collecting duct carcinoma of kidney differential diagnosis of neoplasms involving the renal medulla n.
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Collecting Duct Carcinoma of Kidney Differential Diagnosis of Neoplasms Involving the Renal Medulla PowerPoint Presentation
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Collecting Duct Carcinoma of Kidney Differential Diagnosis of Neoplasms Involving the Renal Medulla

Collecting Duct Carcinoma of Kidney Differential Diagnosis of Neoplasms Involving the Renal Medulla

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Collecting Duct Carcinoma of Kidney Differential Diagnosis of Neoplasms Involving the Renal Medulla

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  1. Collecting Duct Carcinoma of KidneyDifferential Diagnosis of Neoplasms Involving the Renal Medulla Merce Jorda, MD, PhD,† and Murugesan Manoharan, MD* (Pathology Case Reviews 2006;11: 191–196)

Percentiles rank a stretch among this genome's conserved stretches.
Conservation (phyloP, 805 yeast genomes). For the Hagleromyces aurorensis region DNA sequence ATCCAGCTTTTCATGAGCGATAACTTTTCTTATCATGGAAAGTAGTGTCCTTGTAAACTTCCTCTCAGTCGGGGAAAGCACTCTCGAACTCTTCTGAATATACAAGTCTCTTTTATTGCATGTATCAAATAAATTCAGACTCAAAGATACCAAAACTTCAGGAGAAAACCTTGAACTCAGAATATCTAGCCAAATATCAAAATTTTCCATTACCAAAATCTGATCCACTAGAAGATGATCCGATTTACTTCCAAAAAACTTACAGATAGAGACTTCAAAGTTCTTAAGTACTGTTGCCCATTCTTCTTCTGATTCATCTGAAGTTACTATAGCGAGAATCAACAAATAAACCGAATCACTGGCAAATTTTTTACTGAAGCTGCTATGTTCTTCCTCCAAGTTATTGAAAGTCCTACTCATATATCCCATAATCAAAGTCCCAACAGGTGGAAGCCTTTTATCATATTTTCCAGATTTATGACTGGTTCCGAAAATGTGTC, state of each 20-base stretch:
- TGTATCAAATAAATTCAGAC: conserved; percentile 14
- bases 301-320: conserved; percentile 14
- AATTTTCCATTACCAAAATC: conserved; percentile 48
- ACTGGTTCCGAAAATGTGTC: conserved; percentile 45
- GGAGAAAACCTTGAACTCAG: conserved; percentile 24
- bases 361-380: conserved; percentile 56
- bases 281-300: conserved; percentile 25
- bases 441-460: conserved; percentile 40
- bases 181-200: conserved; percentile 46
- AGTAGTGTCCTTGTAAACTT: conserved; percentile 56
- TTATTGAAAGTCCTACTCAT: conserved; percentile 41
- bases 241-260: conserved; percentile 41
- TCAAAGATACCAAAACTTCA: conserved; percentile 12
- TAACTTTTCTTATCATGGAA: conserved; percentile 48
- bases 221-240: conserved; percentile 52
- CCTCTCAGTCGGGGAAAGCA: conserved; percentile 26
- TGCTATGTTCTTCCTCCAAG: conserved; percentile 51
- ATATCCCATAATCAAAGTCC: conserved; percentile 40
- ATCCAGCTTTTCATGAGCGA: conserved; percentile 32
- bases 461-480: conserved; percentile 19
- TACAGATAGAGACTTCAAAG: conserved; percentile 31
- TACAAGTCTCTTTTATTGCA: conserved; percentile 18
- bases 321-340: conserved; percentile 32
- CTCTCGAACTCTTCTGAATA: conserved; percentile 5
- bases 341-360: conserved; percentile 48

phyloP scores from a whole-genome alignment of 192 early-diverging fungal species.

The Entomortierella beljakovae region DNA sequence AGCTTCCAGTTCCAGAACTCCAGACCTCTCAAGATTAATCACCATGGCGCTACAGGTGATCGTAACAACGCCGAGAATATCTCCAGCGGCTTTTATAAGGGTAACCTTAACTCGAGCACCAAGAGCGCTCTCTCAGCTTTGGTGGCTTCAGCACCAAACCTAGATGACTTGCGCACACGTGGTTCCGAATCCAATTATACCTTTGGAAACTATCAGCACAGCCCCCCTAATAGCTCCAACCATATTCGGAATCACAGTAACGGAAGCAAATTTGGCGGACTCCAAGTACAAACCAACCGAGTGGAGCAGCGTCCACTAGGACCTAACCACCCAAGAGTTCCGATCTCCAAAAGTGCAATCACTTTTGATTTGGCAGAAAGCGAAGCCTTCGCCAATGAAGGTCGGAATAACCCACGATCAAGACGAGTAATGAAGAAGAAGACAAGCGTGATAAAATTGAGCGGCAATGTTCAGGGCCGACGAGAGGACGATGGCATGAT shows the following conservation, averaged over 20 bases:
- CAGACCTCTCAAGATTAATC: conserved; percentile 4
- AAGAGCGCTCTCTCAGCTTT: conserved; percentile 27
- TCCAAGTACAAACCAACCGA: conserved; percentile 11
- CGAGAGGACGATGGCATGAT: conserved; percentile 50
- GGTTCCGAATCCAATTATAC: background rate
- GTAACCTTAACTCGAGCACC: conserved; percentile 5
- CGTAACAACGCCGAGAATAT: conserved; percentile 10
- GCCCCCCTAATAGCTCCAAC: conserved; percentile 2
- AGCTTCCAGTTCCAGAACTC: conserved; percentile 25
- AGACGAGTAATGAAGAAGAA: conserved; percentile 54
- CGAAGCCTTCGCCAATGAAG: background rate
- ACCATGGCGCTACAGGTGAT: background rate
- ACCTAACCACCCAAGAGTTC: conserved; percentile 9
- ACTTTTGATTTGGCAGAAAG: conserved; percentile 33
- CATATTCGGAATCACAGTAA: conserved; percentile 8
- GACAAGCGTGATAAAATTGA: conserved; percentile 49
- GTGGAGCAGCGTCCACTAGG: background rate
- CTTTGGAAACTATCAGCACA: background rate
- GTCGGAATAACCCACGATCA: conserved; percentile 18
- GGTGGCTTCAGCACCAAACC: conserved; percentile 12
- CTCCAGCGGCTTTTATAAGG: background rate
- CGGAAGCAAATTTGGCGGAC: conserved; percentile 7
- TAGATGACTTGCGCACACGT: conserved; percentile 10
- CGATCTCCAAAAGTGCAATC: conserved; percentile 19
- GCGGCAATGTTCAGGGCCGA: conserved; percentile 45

2. Case Presentation • A 61-year-old woman • hematuria and abdominal discomfort.

  3. macroscopic examination • Left kidney showed a central mass with necrosis measuring 12 cm in greatest dimension • The tumor replaced the entire pyelocaliceal system, invaded the renal vein and the Gerota fascia, and metastasized to the adjacent adrenal gland

  4. Microscopic • this neoplasm was characterized by a predominantly solid and canalicular pattern of growth with papillary areas • Cell size ranged from small cuboidal to large, with eccentric nuclei, distinct nucleoli, and frequent mitoses. • Hobnail cells were also identified

  5. Immunohistochemical stains • high-molecular-weight keratin (HMWK) (+) • E-cadherin (+) • epithelial membrane antigen (EMA) (+) • Carcinoembryonic antigen (CEA) (+) • Ulex europaeus agglutinin-1 UEA-1 (+) • P63 / renal cell carcinoma antigen (RCC) / CD-10 (-)

  6. DISCUSSION • CDC, previously called Bellini duct carcinoma, was first described by Mancilla-Jimenez et al in 1976. • CDC is a rare renal neoplasm that originates from the distal segment of the collecting duct in the renal medulla pyramids known as the collecting ducts of Bellini